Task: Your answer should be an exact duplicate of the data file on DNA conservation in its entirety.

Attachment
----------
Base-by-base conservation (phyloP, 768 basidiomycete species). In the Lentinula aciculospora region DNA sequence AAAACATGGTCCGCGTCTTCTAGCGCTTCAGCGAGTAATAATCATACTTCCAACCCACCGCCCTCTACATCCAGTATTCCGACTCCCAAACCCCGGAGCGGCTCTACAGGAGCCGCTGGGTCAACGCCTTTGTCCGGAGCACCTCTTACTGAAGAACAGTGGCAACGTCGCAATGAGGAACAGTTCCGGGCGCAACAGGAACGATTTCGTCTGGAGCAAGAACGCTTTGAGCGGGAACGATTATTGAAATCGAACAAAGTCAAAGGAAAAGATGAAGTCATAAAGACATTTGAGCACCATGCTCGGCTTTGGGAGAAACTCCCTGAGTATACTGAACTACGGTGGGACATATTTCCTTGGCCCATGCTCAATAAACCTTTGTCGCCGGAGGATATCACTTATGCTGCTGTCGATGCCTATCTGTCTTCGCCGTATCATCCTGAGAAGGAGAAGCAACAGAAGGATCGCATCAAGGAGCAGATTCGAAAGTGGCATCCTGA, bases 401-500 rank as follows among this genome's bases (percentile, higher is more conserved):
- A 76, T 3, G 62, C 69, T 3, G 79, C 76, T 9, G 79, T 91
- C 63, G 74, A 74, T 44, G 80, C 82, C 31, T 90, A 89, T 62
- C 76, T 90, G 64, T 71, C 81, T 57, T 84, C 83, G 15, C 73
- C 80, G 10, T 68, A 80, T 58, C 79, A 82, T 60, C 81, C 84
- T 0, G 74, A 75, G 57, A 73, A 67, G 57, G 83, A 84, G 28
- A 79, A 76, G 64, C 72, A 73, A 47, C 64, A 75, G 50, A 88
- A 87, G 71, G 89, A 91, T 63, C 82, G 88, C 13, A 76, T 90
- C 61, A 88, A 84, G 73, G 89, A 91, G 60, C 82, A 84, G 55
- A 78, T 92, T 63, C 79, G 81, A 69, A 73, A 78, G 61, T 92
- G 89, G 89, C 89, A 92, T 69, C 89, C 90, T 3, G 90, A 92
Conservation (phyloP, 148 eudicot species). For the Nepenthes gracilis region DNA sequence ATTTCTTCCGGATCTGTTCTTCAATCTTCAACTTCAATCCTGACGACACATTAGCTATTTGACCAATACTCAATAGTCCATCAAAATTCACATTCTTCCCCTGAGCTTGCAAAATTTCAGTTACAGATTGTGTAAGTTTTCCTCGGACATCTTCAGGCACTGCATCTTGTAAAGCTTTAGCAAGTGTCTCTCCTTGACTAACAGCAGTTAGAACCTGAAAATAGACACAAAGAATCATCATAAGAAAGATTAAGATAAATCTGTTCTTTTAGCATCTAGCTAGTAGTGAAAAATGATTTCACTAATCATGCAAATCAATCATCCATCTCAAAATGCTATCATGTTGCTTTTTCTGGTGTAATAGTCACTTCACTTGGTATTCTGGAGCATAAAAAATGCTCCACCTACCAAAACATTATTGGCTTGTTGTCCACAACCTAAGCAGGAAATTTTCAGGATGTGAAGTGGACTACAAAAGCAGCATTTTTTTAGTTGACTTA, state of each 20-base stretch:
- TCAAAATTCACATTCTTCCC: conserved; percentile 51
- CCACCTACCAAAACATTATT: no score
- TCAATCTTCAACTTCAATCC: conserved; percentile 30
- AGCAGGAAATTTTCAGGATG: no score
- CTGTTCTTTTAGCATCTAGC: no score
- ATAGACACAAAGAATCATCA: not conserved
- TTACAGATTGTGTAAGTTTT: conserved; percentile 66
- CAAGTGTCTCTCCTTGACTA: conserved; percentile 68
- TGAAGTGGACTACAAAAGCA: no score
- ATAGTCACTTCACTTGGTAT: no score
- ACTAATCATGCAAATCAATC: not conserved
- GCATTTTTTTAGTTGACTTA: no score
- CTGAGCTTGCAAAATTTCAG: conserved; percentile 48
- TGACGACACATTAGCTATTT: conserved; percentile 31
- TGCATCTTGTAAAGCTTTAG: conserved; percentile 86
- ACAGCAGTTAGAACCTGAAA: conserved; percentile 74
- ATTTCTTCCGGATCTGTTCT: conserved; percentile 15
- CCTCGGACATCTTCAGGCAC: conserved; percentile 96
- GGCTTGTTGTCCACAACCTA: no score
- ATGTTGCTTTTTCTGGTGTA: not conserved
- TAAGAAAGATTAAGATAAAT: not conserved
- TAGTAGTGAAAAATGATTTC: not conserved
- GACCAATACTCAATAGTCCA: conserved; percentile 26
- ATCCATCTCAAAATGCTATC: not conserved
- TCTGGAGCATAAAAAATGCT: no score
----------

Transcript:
Base-by-base conservation (phyloP, 768 basidiomycete species). In the Lentinula aciculospora region DNA sequence AAAACATGGTCCGCGTCTTCTAGCGCTTCAGCGAGTAATAATCATACTTCCAACCCACCGCCCTCTACATCCAGTATTCCGACTCCCAAACCCCGGAGCGGCTCTACAGGAGCCGCTGGGTCAACGCCTTTGTCCGGAGCACCTCTTACTGAAGAACAGTGGCAACGTCGCAATGAGGAACAGTTCCGGGCGCAACAGGAACGATTTCGTCTGGAGCAAGAACGCTTTGAGCGGGAACGATTATTGAAATCGAACAAAGTCAAAGGAAAAGATGAAGTCATAAAGACATTTGAGCACCATGCTCGGCTTTGGGAGAAACTCCCTGAGTATACTGAACTACGGTGGGACATATTTCCTTGGCCCATGCTCAATAAACCTTTGTCGCCGGAGGATATCACTTATGCTGCTGTCGATGCCTATCTGTCTTCGCCGTATCATCCTGAGAAGGAGAAGCAACAGAAGGATCGCATCAAGGAGCAGATTCGAAAGTGGCATCCTGA, bases 401-500 rank as follows among this genome's bases (percentile, higher is more conserved):
- A 76, T 3, G 62, C 69, T 3, G 79, C 76, T 9, G 79, T 91
- C 63, G 74, A 74, T 44, G 80, C 82, C 31, T 90, A 89, T 62
- C 76, T 90, G 64, T 71, C 81, T 57, T 84, C 83, G 15, C 73
- C 80, G 10, T 68, A 80, T 58, C 79, A 82, T 60, C 81, C 84
- T 0, G 74, A 75, G 57, A 73, A 67, G 57, G 83, A 84, G 28
- A 79, A 76, G 64, C 72, A 73, A 47, C 64, A 75, G 50, A 88
- A 87, G 71, G 89, A 91, T 63, C 82, G 88, C 13, A 76, T 90
- C 61, A 88, A 84, G 73, G 89, A 91, G 60, C 82, A 84, G 55
- A 78, T 92, T 63, C 79, G 81, A 69, A 73, A 78, G 61, T 92
- G 89, G 89, C 89, A 92, T 69, C 89, C 90, T 3, G 90, A 92
Conservation (phyloP, 148 eudicot species). For the Nepenthes gracilis region DNA sequence ATTTCTTCCGGATCTGTTCTTCAATCTTCAACTTCAATCCTGACGACACATTAGCTATTTGACCAATACTCAATAGTCCATCAAAATTCACATTCTTCCCCTGAGCTTGCAAAATTTCAGTTACAGATTGTGTAAGTTTTCCTCGGACATCTTCAGGCACTGCATCTTGTAAAGCTTTAGCAAGTGTCTCTCCTTGACTAACAGCAGTTAGAACCTGAAAATAGACACAAAGAATCATCATAAGAAAGATTAAGATAAATCTGTTCTTTTAGCATCTAGCTAGTAGTGAAAAATGATTTCACTAATCATGCAAATCAATCATCCATCTCAAAATGCTATCATGTTGCTTTTTCTGGTGTAATAGTCACTTCACTTGGTATTCTGGAGCATAAAAAATGCTCCACCTACCAAAACATTATTGGCTTGTTGTCCACAACCTAAGCAGGAAATTTTCAGGATGTGAAGTGGACTACAAAAGCAGCATTTTTTTAGTTGACTTA, state of each 20-base stretch:
- TCAAAATTCACATTCTTCCC: conserved; percentile 51
- CCACCTACCAAAACATTATT: no score
- TCAATCTTCAACTTCAATCC: conserved; percentile 30
- AGCAGGAAATTTTCAGGATG: no score
- CTGTTCTTTTAGCATCTAGC: no score
- ATAGACACAAAGAATCATCA: not conserved
- TTACAGATTGTGTAAGTTTT: conserved; percentile 66
- CAAGTGTCTCTCCTTGACTA: conserved; percentile 68
- TGAAGTGGACTACAAAAGCA: no score
- ATAGTCACTTCACTTGGTAT: no score
- ACTAATCATGCAAATCAATC: not conserved
- GCATTTTTTTAGTTGACTTA: no score
- CTGAGCTTGCAAAATTTCAG: conserved; percentile 48
- TGACGACACATTAGCTATTT: conserved; percentile 31
- TGCATCTTGTAAAGCTTTAG: conserved; percentile 86
- ACAGCAGTTAGAACCTGAAA: conserved; percentile 74
- ATTTCTTCCGGATCTGTTCT: conserved; percentile 15
- CCTCGGACATCTTCAGGCAC: conserved; percentile 96
- GGCTTGTTGTCCACAACCTA: no score
- ATGTTGCTTTTTCTGGTGTA: not conserved
- TAAGAAAGATTAAGATAAAT: not conserved
- TAGTAGTGAAAAATGATTTC: not conserved
- GACCAATACTCAATAGTCCA: conserved; percentile 26
- ATCCATCTCAAAATGCTATC: not conserved
- TCTGGAGCATAAAAAATGCT: no score